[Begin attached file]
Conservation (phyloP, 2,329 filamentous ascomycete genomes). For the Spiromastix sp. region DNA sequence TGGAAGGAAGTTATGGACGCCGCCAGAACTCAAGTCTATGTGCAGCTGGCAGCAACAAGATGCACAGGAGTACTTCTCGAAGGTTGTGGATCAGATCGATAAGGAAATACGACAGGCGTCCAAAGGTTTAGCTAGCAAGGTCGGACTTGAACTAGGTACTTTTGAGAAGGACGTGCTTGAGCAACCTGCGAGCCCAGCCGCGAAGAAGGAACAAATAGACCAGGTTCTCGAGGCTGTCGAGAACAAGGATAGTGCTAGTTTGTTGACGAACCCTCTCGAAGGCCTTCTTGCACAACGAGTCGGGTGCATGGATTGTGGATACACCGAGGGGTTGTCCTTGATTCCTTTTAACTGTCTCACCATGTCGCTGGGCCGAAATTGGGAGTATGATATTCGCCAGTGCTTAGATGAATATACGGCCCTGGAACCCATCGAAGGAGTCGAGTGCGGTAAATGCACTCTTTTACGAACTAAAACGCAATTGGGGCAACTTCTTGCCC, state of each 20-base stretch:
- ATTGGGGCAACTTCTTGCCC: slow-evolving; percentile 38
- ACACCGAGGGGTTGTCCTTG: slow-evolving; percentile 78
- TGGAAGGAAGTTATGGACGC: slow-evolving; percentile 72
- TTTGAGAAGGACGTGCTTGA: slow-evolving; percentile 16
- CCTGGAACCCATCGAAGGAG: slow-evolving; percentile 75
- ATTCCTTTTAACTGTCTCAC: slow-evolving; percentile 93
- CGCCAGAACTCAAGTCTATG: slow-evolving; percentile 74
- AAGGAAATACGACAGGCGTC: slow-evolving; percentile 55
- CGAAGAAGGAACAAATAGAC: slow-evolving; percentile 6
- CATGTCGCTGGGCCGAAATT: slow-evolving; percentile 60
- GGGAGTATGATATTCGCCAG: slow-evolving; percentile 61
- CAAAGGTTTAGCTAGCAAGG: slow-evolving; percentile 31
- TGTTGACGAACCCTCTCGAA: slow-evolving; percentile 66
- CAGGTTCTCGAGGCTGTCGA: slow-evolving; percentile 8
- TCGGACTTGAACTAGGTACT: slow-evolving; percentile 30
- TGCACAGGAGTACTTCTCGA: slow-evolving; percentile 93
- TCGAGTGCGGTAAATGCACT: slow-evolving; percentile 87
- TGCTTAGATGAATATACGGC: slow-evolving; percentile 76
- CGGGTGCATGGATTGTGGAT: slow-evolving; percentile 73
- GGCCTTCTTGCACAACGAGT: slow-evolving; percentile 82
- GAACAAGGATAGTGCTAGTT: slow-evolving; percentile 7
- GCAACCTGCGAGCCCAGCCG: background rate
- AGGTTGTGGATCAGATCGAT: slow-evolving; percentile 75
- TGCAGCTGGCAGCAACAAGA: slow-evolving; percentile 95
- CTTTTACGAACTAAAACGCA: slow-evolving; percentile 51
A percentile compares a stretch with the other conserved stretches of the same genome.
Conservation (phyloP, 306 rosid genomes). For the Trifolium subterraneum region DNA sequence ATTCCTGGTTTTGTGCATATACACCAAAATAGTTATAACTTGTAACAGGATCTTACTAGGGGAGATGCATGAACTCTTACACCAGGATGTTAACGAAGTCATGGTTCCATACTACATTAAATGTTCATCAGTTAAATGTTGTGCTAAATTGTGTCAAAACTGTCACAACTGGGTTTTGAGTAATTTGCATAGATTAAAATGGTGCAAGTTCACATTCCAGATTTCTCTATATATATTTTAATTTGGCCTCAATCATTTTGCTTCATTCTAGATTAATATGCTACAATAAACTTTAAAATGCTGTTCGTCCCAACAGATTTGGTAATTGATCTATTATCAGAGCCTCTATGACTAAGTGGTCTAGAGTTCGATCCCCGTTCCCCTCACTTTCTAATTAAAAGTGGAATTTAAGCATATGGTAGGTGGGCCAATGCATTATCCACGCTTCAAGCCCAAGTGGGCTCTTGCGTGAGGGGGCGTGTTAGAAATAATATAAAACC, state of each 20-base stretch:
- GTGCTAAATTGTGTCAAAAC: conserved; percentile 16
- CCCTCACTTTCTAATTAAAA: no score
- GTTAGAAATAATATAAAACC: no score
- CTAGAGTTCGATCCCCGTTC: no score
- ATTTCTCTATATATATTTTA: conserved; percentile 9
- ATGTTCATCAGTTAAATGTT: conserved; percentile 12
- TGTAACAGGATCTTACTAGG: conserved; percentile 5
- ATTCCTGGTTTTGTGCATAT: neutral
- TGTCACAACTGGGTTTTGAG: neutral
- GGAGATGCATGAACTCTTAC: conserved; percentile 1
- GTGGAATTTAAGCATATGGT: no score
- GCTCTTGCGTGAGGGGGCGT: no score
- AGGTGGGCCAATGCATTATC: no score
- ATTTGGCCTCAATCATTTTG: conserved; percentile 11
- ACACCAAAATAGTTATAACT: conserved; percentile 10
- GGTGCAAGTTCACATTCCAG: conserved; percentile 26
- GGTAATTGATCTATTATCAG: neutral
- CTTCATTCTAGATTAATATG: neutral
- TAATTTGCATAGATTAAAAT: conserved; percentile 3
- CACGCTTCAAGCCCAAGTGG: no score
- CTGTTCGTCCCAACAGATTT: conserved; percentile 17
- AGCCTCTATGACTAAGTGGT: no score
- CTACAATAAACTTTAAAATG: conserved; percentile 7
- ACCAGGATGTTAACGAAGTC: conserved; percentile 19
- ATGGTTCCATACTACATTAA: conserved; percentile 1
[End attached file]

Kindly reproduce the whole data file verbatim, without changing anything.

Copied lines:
Conservation (phyloP, 2,329 filamentous ascomycete genomes). For the Spiromastix sp. region DNA sequence TGGAAGGAAGTTATGGACGCCGCCAGAACTCAAGTCTATGTGCAGCTGGCAGCAACAAGATGCACAGGAGTACTTCTCGAAGGTTGTGGATCAGATCGATAAGGAAATACGACAGGCGTCCAAAGGTTTAGCTAGCAAGGTCGGACTTGAACTAGGTACTTTTGAGAAGGACGTGCTTGAGCAACCTGCGAGCCCAGCCGCGAAGAAGGAACAAATAGACCAGGTTCTCGAGGCTGTCGAGAACAAGGATAGTGCTAGTTTGTTGACGAACCCTCTCGAAGGCCTTCTTGCACAACGAGTCGGGTGCATGGATTGTGGATACACCGAGGGGTTGTCCTTGATTCCTTTTAACTGTCTCACCATGTCGCTGGGCCGAAATTGGGAGTATGATATTCGCCAGTGCTTAGATGAATATACGGCCCTGGAACCCATCGAAGGAGTCGAGTGCGGTAAATGCACTCTTTTACGAACTAAAACGCAATTGGGGCAACTTCTTGCCC, state of each 20-base stretch:
- ATTGGGGCAACTTCTTGCCC: slow-evolving; percentile 38
- ACACCGAGGGGTTGTCCTTG: slow-evolving; percentile 78
- TGGAAGGAAGTTATGGACGC: slow-evolving; percentile 72
- TTTGAGAAGGACGTGCTTGA: slow-evolving; percentile 16
- CCTGGAACCCATCGAAGGAG: slow-evolving; percentile 75
- ATTCCTTTTAACTGTCTCAC: slow-evolving; percentile 93
- CGCCAGAACTCAAGTCTATG: slow-evolving; percentile 74
- AAGGAAATACGACAGGCGTC: slow-evolving; percentile 55
- CGAAGAAGGAACAAATAGAC: slow-evolving; percentile 6
- CATGTCGCTGGGCCGAAATT: slow-evolving; percentile 60
- GGGAGTATGATATTCGCCAG: slow-evolving; percentile 61
- CAAAGGTTTAGCTAGCAAGG: slow-evolving; percentile 31
- TGTTGACGAACCCTCTCGAA: slow-evolving; percentile 66
- CAGGTTCTCGAGGCTGTCGA: slow-evolving; percentile 8
- TCGGACTTGAACTAGGTACT: slow-evolving; percentile 30
- TGCACAGGAGTACTTCTCGA: slow-evolving; percentile 93
- TCGAGTGCGGTAAATGCACT: slow-evolving; percentile 87
- TGCTTAGATGAATATACGGC: slow-evolving; percentile 76
- CGGGTGCATGGATTGTGGAT: slow-evolving; percentile 73
- GGCCTTCTTGCACAACGAGT: slow-evolving; percentile 82
- GAACAAGGATAGTGCTAGTT: slow-evolving; percentile 7
- GCAACCTGCGAGCCCAGCCG: background rate
- AGGTTGTGGATCAGATCGAT: slow-evolving; percentile 75
- TGCAGCTGGCAGCAACAAGA: slow-evolving; percentile 95
- CTTTTACGAACTAAAACGCA: slow-evolving; percentile 51
A percentile compares a stretch with the other conserved stretches of the same genome.
Conservation (phyloP, 306 rosid genomes). For the Trifolium subterraneum region DNA sequence ATTCCTGGTTTTGTGCATATACACCAAAATAGTTATAACTTGTAACAGGATCTTACTAGGGGAGATGCATGAACTCTTACACCAGGATGTTAACGAAGTCATGGTTCCATACTACATTAAATGTTCATCAGTTAAATGTTGTGCTAAATTGTGTCAAAACTGTCACAACTGGGTTTTGAGTAATTTGCATAGATTAAAATGGTGCAAGTTCACATTCCAGATTTCTCTATATATATTTTAATTTGGCCTCAATCATTTTGCTTCATTCTAGATTAATATGCTACAATAAACTTTAAAATGCTGTTCGTCCCAACAGATTTGGTAATTGATCTATTATCAGAGCCTCTATGACTAAGTGGTCTAGAGTTCGATCCCCGTTCCCCTCACTTTCTAATTAAAAGTGGAATTTAAGCATATGGTAGGTGGGCCAATGCATTATCCACGCTTCAAGCCCAAGTGGGCTCTTGCGTGAGGGGGCGTGTTAGAAATAATATAAAACC, state of each 20-base stretch:
- GTGCTAAATTGTGTCAAAAC: conserved; percentile 16
- CCCTCACTTTCTAATTAAAA: no score
- GTTAGAAATAATATAAAACC: no score
- CTAGAGTTCGATCCCCGTTC: no score
- ATTTCTCTATATATATTTTA: conserved; percentile 9
- ATGTTCATCAGTTAAATGTT: conserved; percentile 12
- TGTAACAGGATCTTACTAGG: conserved; percentile 5
- ATTCCTGGTTTTGTGCATAT: neutral
- TGTCACAACTGGGTTTTGAG: neutral
- GGAGATGCATGAACTCTTAC: conserved; percentile 1
- GTGGAATTTAAGCATATGGT: no score
- GCTCTTGCGTGAGGGGGCGT: no score
- AGGTGGGCCAATGCATTATC: no score
- ATTTGGCCTCAATCATTTTG: conserved; percentile 11
- ACACCAAAATAGTTATAACT: conserved; percentile 10
- GGTGCAAGTTCACATTCCAG: conserved; percentile 26
- GGTAATTGATCTATTATCAG: neutral
- CTTCATTCTAGATTAATATG: neutral
- TAATTTGCATAGATTAAAAT: conserved; percentile 3
- CACGCTTCAAGCCCAAGTGG: no score
- CTGTTCGTCCCAACAGATTT: conserved; percentile 17
- AGCCTCTATGACTAAGTGGT: no score
- CTACAATAAACTTTAAAATG: conserved; percentile 7
- ACCAGGATGTTAACGAAGTC: conserved; percentile 19
- ATGGTTCCATACTACATTAA: conserved; percentile 1